A Few More Questions for the National History Teacher of the Year

Sara Ziemnik answers some practical questions from teachers about how she teaches history.

Top Charter Networks Turning Attention to Curriculum

Rather than viewing curricular uniformity as a straightjacket, KIPP decided to build a coherent curriculum as a resource for its teachers.

The Power of Teacher Expectations

How racial bias hinders student attainment

When Classroom Technology Impedes Student Learning

Today’s frenzied enthusiasm for computer-assisted “personalized learning” could lead us to charge into some all-too-predictable pitfalls.

Straight Up Conversation: 2017 National History Teacher of the Year Sara Ziemnik

A chat with Sara Ziemnik about teaching history and how to nurture open and respectful debate in an era of polarization and general nastiness.

In the News: ‘Open’ Curricula Offerings Expand to Social Studies

The Core Knowledge Foundation has released a free online social studies curriculum for grades 3 to 5.

Should We Limit “Screen Time” in School?

Debating the wisest use of technology in the classroom

Putting Dialogue over Devices Shapes Mind and Character

As we sober up from the tech-infused party of the past 20 years, we should think about what should come first in our schools: shaping not just our students’ ability to persevere and solve difficult problems but also their character—their empathic connection with others, their capacity to see our shared humanity, and their ability to problem solve with others for a common good.

The Problem Is Wasted Time, not Screen Time

The emerging generation of educational technology has the power to accelerate learning productivity in ways we can scarcely imagine. If we can ensure that students are connected to it through the help of teachers, a natural balance between online and offline experiences will develop.

What We Know About Career and Technical Education in High School

States have been very active in passing laws about CTE. They now need to step up and support research that can help ensure these new initiatives are successful.

In the News: Hispanic Dropout Rate Hits New Low, College Enrollment at New High

New data from the Census Bureau show that the high school dropout rate among U.S. Hispanics has fallen to a new low, and that the reduction has come alongside a long-term increase in Hispanic college enrollment.

Thinking “Beyond the Box”: The Use of Criminal Records in College Admissions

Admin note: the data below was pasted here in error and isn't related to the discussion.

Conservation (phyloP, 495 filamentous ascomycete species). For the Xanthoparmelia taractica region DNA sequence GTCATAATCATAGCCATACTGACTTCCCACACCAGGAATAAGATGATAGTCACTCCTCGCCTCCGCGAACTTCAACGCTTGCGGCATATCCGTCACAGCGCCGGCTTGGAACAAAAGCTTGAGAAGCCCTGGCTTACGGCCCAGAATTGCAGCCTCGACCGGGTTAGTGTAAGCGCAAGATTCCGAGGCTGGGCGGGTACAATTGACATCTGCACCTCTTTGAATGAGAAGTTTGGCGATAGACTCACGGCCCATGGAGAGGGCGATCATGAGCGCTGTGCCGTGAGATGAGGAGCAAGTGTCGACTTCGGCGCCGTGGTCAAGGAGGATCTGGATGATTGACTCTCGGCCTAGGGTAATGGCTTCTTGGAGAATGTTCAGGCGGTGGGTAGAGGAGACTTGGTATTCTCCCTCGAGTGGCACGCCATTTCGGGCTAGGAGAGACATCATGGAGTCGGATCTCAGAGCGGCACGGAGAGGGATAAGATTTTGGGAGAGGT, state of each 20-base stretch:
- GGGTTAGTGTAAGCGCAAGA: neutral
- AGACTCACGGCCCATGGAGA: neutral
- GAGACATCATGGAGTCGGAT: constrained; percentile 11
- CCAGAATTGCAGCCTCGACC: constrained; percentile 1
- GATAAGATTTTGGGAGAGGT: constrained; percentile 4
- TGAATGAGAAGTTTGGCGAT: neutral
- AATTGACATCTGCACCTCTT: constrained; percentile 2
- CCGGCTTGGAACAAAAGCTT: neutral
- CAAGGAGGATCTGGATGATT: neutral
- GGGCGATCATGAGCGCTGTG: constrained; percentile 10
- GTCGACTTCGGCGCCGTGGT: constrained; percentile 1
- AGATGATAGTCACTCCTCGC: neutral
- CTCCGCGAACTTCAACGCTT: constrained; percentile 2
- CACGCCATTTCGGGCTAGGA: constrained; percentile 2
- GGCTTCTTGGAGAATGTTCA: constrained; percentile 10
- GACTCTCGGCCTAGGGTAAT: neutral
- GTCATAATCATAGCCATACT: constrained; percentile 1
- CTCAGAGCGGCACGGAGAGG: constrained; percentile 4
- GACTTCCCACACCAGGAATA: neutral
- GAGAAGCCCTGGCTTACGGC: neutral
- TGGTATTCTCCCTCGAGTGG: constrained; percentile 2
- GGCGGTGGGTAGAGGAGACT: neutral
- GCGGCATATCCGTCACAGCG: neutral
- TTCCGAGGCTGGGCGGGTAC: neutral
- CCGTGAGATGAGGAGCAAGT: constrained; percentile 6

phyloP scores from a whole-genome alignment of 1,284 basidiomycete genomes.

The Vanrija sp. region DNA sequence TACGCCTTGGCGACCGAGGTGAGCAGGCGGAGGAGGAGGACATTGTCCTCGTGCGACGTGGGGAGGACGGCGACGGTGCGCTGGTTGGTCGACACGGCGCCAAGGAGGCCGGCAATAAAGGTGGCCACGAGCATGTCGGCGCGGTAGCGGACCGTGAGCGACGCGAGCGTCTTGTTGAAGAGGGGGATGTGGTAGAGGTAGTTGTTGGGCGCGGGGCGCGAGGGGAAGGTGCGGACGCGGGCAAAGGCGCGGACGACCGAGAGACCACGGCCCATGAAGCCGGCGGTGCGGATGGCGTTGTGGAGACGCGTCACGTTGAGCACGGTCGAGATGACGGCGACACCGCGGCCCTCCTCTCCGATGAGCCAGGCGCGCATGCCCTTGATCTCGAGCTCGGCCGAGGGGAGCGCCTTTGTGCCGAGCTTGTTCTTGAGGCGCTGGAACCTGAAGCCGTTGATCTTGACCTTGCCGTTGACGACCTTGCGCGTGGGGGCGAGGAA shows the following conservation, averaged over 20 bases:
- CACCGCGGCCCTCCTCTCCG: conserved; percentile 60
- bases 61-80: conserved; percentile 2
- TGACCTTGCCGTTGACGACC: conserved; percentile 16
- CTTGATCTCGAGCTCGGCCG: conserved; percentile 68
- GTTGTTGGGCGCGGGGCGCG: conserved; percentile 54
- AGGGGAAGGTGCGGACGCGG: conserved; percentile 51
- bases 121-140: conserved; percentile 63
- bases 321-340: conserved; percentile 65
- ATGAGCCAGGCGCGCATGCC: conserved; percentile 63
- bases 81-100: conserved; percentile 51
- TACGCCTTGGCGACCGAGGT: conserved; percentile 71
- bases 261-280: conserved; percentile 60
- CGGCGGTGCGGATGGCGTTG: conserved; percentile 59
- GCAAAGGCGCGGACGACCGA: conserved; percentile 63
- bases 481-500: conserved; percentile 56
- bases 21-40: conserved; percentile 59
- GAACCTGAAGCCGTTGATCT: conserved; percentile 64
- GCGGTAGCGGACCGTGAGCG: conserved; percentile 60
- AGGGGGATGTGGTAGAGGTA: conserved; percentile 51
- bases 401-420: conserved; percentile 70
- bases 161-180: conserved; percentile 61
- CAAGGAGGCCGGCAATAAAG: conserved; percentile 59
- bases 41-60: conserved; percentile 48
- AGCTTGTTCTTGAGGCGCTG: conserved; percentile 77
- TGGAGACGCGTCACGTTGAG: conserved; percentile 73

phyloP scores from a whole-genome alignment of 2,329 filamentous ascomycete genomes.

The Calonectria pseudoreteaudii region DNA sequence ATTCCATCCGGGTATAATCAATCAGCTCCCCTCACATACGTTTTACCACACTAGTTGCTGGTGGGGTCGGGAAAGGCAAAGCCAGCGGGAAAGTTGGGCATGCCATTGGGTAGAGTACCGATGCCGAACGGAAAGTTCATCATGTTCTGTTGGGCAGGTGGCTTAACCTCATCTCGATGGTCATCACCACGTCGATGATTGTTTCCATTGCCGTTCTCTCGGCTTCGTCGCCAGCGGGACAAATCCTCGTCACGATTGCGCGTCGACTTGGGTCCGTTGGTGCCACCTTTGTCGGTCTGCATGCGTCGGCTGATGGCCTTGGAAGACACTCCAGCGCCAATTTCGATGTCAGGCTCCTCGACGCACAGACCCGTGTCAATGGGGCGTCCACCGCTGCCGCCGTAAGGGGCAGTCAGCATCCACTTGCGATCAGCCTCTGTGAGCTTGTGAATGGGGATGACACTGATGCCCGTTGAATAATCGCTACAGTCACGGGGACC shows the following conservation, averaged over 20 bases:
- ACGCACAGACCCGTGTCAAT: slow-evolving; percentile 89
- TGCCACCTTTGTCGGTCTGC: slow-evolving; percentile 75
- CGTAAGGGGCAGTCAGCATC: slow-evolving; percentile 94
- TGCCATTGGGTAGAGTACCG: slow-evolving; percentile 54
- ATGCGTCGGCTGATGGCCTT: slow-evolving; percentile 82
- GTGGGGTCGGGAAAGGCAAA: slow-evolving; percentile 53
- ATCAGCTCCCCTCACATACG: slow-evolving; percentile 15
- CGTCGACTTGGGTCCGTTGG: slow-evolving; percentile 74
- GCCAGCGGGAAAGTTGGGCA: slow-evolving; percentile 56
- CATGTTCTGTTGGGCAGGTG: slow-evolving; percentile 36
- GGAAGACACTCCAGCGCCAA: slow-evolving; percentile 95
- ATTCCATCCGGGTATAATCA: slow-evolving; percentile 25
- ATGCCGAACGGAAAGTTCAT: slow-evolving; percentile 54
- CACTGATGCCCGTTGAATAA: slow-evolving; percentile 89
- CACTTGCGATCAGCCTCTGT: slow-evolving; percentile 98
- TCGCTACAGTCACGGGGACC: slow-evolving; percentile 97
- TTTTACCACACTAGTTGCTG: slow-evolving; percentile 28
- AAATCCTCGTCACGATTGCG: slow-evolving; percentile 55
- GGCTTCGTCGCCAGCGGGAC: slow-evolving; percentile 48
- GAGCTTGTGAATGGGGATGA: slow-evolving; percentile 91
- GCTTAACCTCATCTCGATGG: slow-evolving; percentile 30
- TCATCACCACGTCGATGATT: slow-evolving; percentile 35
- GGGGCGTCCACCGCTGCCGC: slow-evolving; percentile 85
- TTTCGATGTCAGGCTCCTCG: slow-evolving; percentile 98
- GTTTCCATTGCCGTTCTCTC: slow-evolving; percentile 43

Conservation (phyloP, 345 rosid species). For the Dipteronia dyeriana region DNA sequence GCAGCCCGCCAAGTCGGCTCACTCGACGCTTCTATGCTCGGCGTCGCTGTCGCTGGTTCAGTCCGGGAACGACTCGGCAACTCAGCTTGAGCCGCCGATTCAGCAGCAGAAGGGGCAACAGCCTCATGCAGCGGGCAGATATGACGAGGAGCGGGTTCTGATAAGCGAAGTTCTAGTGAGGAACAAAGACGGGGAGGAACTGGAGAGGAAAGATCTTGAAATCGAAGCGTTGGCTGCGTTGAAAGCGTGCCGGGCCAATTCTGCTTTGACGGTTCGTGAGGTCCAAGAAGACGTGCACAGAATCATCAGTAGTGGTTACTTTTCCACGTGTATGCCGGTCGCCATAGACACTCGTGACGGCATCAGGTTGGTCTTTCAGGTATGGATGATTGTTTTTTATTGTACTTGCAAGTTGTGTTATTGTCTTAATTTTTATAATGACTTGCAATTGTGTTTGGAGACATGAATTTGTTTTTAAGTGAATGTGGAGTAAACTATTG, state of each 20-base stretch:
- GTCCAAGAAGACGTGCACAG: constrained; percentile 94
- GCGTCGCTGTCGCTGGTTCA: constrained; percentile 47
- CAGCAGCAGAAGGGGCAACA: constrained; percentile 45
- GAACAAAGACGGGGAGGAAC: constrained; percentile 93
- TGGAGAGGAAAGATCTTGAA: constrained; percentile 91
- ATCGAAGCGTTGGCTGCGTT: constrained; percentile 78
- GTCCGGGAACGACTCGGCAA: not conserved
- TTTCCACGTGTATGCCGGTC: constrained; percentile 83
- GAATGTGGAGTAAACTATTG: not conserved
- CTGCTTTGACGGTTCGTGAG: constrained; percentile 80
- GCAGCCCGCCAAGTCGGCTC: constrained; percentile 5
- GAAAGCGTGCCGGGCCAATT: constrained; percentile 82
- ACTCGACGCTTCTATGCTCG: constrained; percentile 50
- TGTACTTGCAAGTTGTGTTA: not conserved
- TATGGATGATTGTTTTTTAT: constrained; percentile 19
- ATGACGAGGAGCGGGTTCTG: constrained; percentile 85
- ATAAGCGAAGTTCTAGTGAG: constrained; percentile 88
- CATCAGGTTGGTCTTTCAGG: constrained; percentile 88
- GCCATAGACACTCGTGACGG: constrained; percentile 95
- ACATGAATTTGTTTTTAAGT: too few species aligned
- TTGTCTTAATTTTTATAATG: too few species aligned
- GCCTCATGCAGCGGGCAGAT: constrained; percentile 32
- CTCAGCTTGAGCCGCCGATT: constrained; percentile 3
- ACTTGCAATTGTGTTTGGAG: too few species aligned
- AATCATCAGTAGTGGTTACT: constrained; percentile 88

The overlap in the population between those applying to college and those with a criminal record is bigger than many realize,

Government Accountability Goes Unaccountable: Chilling WGU’s Innovation Engine

The Department of Education’s Office of the Inspector General released a faulty audit of a highly innovative model that complies with both the spirit and letter of the law.

Big Data Transforms Education Research

Can machine learning unlock the keys to great teaching?

Teachers Unions Blow an Easy Chance to Walk the Walk

Why are the unions not more concerned about a new study finding that 28% of district teachers miss more than ten days of school for personal and sick leave?

Race, Poverty, and Interpreting Overrepresentation in Special Education

Research shows that racial and ethnic minority students are less likely to be identified for special education than white students when you take other student characteristics into account.

Public Schools’ Billion-Hour Teacher Absenteeism Problem

28.3 percent of teachers in traditional public schools miss eleven or more days of school for illness or personal reasons.

CUNY’s New Approach to Transferring College Credit

An excerpt from Pathways to Reform: Credits and Conflict at the City University of New York

How to Avoid Getting Ripped Off by Ed-Tech Vendors

Ten tips for school districts from an industry insider

Educators’ Time Loss and the Invisible Cost of Reform

A survey of school leaders that found they were spending 19 days a year on superfluous paperwork due to the state’s new teacher-evaluation system.

Should Teachers Be Allowed to Promote Commercial Products?

The New York Times ran an interminable front-page piece on Sunday raising doubts about the ethics and propriety of teachers who promote commercial products.

EdNext Podcast: Curriculum Is Key in Louisiana

Robert Pondiscio joins Marty West to discuss the curriculum-driven reform efforts led by the Louisiana Department of Education.

For Better Learning in College Lectures, Lay Down the Laptop and Pick Up a Pen

Step into any college lecture and you’ll find a sea of students with laptops and tablets open, typing as the professor speaks.

The Play’s the Thing

What do students learn from field trips to see live theater? As it turns out, quite a lot.

A Vision for the Future of K-3 Reading Policy – Personalized and Mastery-Based

We need more nimble systems that can accommodate flexible and timely progression decisions based on clear learning objectives, transparent definitions of proficiency and a strong embedded formative assessment system.

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